The final (plastic) straw- a moment of science

Storm Team 2

Plastic straws, along with other single use plastics, have been prohibited in Charleston for about a month now in a hope to limit the amount of waste that ends up in our ecosystem. 

Hooked Seafood on Market Street is just one of many restaurants who made the transition before the January 1st deadline, “We’re huge advocates for the environment and 100% supportive of the movement to move from plastics to more biodegradable products,” Executive Chef Thad Stuckey says. 

“Straws are tricky though because we go through a lot. Currently, on a weekly basis we go through two to three thousand straws a week, in the height of summer we’re going through five thousand straws a week.”

Hooked Seafood now uses a plastic straw alternative made from biocompostable cornstarch called PLA.  These typically green PLA straws are popping up in more Lowcountry restaurants as they are much better for the environment than their plastic counterpart, while providing a much better drinking experience compared to another eco-friendly option, paper straws which get soggy quickly.

A New Challenger Approaches

A local business is now providing another option” wheat! Holy City Straw Company co-founder Tom Crowley explains how they’re made, “It’s wheat stem. When the wheat farmers come through and cut this is either tossed away or burned in the fields. It’s not the grain, which is why we can call them gluten free.”

Even if you can tolerate gluten- don’t try eating these! They’re not edible but they do make good straws, both in hot and cold drinks. They can be recycled when you’re done unlike PLA and some paper straws which are compostable but must be sent to specialized facilities to break them down completely.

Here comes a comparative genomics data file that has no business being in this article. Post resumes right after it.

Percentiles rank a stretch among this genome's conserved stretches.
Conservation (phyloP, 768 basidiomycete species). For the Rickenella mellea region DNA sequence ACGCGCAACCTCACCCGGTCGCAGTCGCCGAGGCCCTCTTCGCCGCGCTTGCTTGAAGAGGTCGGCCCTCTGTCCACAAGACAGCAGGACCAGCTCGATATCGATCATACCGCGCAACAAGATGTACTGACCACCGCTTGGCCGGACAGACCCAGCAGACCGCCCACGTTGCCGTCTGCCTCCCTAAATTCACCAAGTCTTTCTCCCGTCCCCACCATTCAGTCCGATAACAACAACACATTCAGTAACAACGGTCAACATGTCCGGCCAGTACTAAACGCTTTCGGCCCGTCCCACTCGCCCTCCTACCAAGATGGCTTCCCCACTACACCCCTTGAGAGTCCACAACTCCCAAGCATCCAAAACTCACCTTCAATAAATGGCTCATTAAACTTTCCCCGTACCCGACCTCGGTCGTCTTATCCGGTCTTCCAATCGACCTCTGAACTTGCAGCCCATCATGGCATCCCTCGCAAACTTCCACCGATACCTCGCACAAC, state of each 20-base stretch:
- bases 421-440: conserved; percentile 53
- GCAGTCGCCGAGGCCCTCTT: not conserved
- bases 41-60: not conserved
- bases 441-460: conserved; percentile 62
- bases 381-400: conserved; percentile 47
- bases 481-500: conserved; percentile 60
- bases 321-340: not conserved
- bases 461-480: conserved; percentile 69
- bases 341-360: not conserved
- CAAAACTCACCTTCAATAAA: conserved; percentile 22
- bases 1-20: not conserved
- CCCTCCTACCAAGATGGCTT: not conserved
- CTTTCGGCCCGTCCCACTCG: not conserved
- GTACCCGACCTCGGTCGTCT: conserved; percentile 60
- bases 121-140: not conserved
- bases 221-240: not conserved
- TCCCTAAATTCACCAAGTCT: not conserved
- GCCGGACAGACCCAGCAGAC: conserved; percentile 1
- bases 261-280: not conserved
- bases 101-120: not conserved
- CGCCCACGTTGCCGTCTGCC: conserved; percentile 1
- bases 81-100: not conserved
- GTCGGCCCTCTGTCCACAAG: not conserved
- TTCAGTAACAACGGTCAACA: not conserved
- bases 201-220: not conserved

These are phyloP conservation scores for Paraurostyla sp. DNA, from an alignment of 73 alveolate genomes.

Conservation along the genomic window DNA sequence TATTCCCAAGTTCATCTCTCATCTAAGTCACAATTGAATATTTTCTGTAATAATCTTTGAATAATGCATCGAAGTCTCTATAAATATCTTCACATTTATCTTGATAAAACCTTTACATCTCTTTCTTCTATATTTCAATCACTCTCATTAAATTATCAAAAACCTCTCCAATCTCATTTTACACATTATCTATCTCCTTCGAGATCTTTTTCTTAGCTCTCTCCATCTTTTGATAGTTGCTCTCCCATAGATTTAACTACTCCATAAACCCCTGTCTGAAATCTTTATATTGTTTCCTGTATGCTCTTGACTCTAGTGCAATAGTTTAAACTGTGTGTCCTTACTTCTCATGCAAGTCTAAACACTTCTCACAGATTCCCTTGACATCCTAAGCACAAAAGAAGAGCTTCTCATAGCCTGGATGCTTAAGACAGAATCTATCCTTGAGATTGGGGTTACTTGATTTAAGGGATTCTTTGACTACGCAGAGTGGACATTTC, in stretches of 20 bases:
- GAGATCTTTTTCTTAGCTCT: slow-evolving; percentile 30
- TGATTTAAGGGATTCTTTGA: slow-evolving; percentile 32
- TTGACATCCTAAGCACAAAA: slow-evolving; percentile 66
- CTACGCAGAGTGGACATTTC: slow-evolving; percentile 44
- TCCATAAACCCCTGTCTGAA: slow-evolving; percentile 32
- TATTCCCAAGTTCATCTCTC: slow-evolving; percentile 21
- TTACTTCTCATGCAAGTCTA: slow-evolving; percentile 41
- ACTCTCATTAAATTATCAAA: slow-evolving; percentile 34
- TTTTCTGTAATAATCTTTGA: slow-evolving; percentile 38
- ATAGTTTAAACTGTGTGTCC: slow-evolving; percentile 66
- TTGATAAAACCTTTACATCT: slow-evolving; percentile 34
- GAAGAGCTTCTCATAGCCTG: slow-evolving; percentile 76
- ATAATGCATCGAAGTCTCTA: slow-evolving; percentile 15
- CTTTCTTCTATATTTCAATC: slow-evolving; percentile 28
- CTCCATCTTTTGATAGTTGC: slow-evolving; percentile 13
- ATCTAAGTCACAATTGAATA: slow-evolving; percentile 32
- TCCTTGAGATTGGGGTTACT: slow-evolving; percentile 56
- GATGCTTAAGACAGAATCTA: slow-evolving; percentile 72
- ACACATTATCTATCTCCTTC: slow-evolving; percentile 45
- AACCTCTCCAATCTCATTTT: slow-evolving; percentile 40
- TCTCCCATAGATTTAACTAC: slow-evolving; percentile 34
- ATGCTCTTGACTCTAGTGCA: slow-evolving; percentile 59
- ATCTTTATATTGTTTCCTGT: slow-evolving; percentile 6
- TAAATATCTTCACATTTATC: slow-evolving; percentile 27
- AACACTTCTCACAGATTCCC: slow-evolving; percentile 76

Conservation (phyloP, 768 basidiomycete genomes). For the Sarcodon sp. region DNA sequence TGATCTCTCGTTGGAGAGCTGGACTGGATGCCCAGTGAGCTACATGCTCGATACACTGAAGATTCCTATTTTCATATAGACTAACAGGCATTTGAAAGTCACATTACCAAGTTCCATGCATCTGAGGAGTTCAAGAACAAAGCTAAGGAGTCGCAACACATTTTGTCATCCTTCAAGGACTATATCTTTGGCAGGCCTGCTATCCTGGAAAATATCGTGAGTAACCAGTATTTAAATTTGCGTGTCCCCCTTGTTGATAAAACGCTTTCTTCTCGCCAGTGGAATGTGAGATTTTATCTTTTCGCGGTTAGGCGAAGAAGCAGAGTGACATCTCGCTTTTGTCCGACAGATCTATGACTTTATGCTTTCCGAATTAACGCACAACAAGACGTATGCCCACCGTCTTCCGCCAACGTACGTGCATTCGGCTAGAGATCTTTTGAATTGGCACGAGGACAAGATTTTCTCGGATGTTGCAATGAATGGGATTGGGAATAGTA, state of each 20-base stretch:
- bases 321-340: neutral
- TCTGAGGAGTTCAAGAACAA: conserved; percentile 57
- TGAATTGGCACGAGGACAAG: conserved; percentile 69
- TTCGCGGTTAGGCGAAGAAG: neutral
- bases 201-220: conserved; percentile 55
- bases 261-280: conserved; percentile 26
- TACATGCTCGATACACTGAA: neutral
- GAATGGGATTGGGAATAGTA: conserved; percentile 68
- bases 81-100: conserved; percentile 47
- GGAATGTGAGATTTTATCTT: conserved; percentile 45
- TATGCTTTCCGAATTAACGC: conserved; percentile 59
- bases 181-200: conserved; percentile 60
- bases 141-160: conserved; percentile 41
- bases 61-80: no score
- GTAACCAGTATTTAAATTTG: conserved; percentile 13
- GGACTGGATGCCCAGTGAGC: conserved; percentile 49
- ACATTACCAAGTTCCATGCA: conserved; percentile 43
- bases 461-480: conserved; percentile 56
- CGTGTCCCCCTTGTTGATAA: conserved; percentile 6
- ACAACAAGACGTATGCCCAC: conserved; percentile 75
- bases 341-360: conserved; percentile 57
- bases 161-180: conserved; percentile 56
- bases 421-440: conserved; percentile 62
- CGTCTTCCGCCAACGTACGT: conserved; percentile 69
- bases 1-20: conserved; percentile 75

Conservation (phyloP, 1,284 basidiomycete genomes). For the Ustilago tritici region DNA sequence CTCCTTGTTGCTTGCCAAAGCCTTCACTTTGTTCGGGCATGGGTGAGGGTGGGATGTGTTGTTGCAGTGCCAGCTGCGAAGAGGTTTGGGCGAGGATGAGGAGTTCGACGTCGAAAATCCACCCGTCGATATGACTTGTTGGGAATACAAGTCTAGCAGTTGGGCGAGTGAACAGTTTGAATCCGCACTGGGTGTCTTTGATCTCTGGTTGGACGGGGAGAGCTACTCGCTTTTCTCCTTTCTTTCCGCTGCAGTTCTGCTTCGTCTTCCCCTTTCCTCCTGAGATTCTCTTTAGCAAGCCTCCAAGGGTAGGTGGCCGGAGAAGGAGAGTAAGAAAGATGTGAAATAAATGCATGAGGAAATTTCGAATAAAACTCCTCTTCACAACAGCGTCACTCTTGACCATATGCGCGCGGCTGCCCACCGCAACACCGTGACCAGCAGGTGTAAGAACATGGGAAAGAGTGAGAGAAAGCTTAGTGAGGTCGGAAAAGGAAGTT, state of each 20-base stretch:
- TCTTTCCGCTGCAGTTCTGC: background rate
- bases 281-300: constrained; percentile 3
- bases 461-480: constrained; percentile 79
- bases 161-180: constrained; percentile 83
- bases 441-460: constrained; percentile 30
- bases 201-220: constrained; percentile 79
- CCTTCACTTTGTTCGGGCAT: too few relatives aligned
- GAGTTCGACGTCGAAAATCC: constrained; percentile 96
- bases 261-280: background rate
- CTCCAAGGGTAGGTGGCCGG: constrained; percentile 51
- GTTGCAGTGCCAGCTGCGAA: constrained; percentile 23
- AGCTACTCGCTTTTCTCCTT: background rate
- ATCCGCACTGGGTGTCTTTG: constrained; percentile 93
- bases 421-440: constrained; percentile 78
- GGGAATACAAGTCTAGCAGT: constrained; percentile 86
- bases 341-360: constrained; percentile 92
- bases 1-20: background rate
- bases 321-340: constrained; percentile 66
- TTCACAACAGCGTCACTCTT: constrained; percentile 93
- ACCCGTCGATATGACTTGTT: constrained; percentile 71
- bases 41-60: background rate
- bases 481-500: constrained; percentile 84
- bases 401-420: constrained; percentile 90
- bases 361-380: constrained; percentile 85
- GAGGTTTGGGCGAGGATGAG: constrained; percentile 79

The downside to all natural straws like wheat and bamboo? They’re more brittle compared to the plastic-like material of PLA. 

Our plastic waste will outlive us, and likely outlive the generations that come after us.

Even then, PLA, paper, and wheat straws are much better options compared to the now-banned alternative as city officials estimate nearly 8 tons of plastic waste end up in Charleston harbor each year. Hopefully this new legislation lowers that number but unfortunately plastic will make its way out to the ocean where it will stay until it decomposes 200 years later. To put that into perspective, take a mainstay of our Lowcountry landscape: Fort Sumter. Construction began in 1829. If a worker used a plastic straw then it could easily be on display at the Visitor Center today.

By eliminating plastic waste from our everyday life, whether its wheat, paper, or cornstarch straws- we can insure a better future for decades to come.  

Storm Team 2 Meteorologist David Dickson

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